The Heart of Kernersville

By NJ Clausen

Hello and Happy Spring to all! This month I have the pleasure of introducing you to a woman who has enjoyed a most interesting life… Joan Brown.

Born on Long Island in New York, Joan lived on Long Island until she left for college. Although an only child, Joan had a group of friends who had fun playing ‘restaurant’ with various parts of her grandmother’s mulberry bush and croquet on the big back lawn. Joan and her friends also enjoyed spending time at the beach. When older, they would cross over the bridge to go to different beaches. One of Joan’s favorite memories was of the summer that she was the driver of a big Buick convertible, as her friend who inherited it would not turn 16 until that fall.   

Joan’s all girl high school graduating class had 89 students, and all graduated with one of two degrees…either continuing to college or entering the clerical field. All students also had to take two different exams of four subjects, one for the school and one for the state. Joan did participate in sports and was the pitcher for the softball team as well as a member of the archery team.   

Joan went to college at Kean University, married and was a teacher in New Jersey. More than a decade later the family of 5 moved to Florida, where Joan acquired her master’s degree in Special Education from Florida Atlantic University. Joan had become interested in this field when a friend had a special needs child, and she knew that she wanted to be able to help. Joan was a teacher at a private academy in Fort Lauderdale where they had a program for special education. The average class had 12 students, however, if there were less children in the class, the director would bring in students from Central and South America and Joan would teach English as a second language (ESL). 

One of Joan’s most cherished times in teaching occurred when she took a year off from the academy and taught young Native American children (mostly Miccosukee and Seminole) from the Big Cypress Reservation. She shared some of the fun times outside of the classroom, including the little rodeo where 1st and 2nd graders would ride sheep, seeing how long they could stay on!

During school breaks, Joan and her husband would travel to different locations; some very eye-opening. One of those trips was a cruise to Haiti. On the way to Haiti, the tour guides first took their passengers to a different part of the island where they raised racehorses, who were given exceptional care. From there, they would travel on to Haiti, where the residents would come up to the cruise ships in rowboats, holding up infants and hoping for generosity from the travelers. Those who had crafting skills would make little bowls or other pieces of art, put it in a bag with a rope attached and throw it up and over the rail of the cruise ship. The houses were made from flattened cans with the tops and bottoms removed… these were the conditions before the more recent devastating hurricanes and earthquakes.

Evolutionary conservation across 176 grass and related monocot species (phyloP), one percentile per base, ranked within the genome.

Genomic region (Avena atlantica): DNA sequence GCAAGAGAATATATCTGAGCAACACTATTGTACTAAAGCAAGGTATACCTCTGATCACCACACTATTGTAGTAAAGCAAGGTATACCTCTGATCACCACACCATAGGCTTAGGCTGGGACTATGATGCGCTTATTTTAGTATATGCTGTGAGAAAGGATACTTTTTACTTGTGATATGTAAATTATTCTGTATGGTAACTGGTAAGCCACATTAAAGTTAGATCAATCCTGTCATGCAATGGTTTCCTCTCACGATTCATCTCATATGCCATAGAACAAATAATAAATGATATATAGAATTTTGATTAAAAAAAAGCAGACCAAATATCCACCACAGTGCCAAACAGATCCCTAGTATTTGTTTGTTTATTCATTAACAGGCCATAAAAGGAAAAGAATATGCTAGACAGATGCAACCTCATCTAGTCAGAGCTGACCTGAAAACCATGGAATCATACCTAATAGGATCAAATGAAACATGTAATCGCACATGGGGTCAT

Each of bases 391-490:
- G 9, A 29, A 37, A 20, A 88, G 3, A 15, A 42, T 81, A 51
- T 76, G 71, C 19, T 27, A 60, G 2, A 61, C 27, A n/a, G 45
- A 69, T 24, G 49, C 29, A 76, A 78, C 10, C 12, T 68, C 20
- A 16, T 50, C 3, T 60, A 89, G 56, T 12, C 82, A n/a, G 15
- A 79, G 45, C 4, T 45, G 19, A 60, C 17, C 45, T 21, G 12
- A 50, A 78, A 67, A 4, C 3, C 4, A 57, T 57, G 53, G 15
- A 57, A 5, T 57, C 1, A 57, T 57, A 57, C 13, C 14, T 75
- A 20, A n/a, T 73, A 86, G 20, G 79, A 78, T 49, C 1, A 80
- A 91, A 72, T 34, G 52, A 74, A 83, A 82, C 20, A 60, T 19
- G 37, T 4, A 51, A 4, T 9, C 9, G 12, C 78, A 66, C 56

As a teacher in New Jersey, Joan had joined an association which would allow the teachers to book planes and trains for a reasonable price. A world traveler who would go somewhere every summer, Joan has had the joy of visiting just about every country on her bucket list. One of her more memorable trips included a boat trip from England to Ireland with her husband and fellow teachers. There was an Irish family also on the boat who shared their food and played music on a small pipe. Upon arrival in Ireland, they rented cars. Joan laughed as she described how something was not quite working correctly with the car she was in, and shortly after stopping to determine the problem they were surrounded by over 50 sheep!

Joan moved to Kernersville over 15 years ago after her daughter, who attended a wedding in North Carolina, thought this would be a great place to raise children. She became involved with the Kernersville Historic Society, served on the board for KHS and was docent at the 1875 schoolhouse at the Fourth of July Park when it was open to the public. Joan and Ivey Redmond would tell the history of the schoolhouse. She started volunteering at the hospital with her friend Pat when it first opened, and continued until she broke her ankle. Joan also volunteered at different ministries throughout the week, including calls to shut-ins which she still does every Friday.

Joan is in her 90’s, and emphasizes the need to keep active, as that will keep your brain active and encourages doing ‘something worthwhile’ to help others. She is grateful that God has put her in such a wonderful spot with such great neighbors. Joan enjoys family time and looks forward to those times with great delight. She encourages travel, as you get so much out of it—you meet other people, and it broadens the mind.

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